Like everything else in Slovenia, the cuisine is influenced by the countries turbulent history. Italy, Austria, Hungary, and Yugoslavia all left their delicious mark on Slovenian cooking. And Ljubljana is the perfect place to try all those typical dishes as well as international food. My favourite food experience in Ljubljana was the open-air food market. Every Friday (if the weather allows), local restaurants cook in front of the Cathedral with music and drinks. If you want to cook your own tasty meal or buy some food souvenirs, check out the regular daily farmers market. Local farmers sell their goods, and there’s even a fresh milk dispenser! It’s a can’t miss in Ljubljana.
Here are a few things you absolutely have to try:
My favourite Slovenian food is börek. These savoury pies are made with crispy filo pastry and all kinds of fillings. I loved the spinach/cheese version in particular, but there are also meat and potato filled ones. They come as individual little pies or by the slice, and they make for a perfect snack. You can buy them at bakeries, supermarkets, and most döner places.
Slovenian cuisine is heavily meat-based. Hungarian style goulash is on almost every menu as are different kinds of sausages. Since Slovenia has a big bear population, you may even be able to try some bear sausage. Other popular meats include boar and horse, as well as good old beef and pork. The dry cured Kraški pršut tastes a lot like Italian prosciutto.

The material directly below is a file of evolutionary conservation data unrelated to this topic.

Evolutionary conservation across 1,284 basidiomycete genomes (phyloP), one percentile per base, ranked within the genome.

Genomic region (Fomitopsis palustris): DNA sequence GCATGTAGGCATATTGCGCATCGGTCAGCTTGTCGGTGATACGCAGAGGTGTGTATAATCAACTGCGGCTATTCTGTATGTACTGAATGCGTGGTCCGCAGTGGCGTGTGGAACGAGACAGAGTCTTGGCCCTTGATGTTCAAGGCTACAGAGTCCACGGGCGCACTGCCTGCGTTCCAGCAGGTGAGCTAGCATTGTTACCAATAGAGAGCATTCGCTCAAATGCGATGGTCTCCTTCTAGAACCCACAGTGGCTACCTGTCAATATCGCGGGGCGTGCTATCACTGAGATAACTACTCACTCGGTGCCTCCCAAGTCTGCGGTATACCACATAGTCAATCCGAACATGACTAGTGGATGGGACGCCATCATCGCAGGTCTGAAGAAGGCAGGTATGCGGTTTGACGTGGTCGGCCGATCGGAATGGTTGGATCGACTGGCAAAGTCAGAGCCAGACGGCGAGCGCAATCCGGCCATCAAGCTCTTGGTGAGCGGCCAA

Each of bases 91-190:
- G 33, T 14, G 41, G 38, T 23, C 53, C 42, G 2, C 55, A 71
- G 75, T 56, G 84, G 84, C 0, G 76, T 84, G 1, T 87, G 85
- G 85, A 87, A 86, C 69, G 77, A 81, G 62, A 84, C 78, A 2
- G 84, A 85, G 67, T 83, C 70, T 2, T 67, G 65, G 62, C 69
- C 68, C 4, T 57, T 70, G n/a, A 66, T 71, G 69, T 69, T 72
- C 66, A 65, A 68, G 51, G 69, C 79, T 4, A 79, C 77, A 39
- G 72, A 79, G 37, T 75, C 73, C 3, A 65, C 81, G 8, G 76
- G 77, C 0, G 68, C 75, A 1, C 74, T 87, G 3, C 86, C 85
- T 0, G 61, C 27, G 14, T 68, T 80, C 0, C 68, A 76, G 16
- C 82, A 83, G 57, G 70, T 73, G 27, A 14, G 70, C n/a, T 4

Slovenians love a good cake. And so do I! The most famous is probably the Bled cream cake, much like a millefeuille with a custardy cream and whipped cream filling. Potica is less fancy but just as tasty. This bundt style cake has a swirl of delicious walnuts or poppy seeds in the middle. Traditionally they were baked for Christmas and Easter, but they’ve become popular year round.
Much like in Austria, savoury dumplings are popular in Slovenia as well. You can get these štruklji in soups or as main dishes with all kinds of fillings and trimmings.
5. Beer and wine
You may not have expected it, but Slovenia is a big wine country. The most famous white is malvazija, which translates to ‘poor vision’ (probably named after the wine’s effect on your eyesight). The main red wine (and my favourite) is refošk, a dark, rich wine that you definitely do not want to get on your clothes.
Beer is also popular in Slovenia, and especially craft beer is on the rise.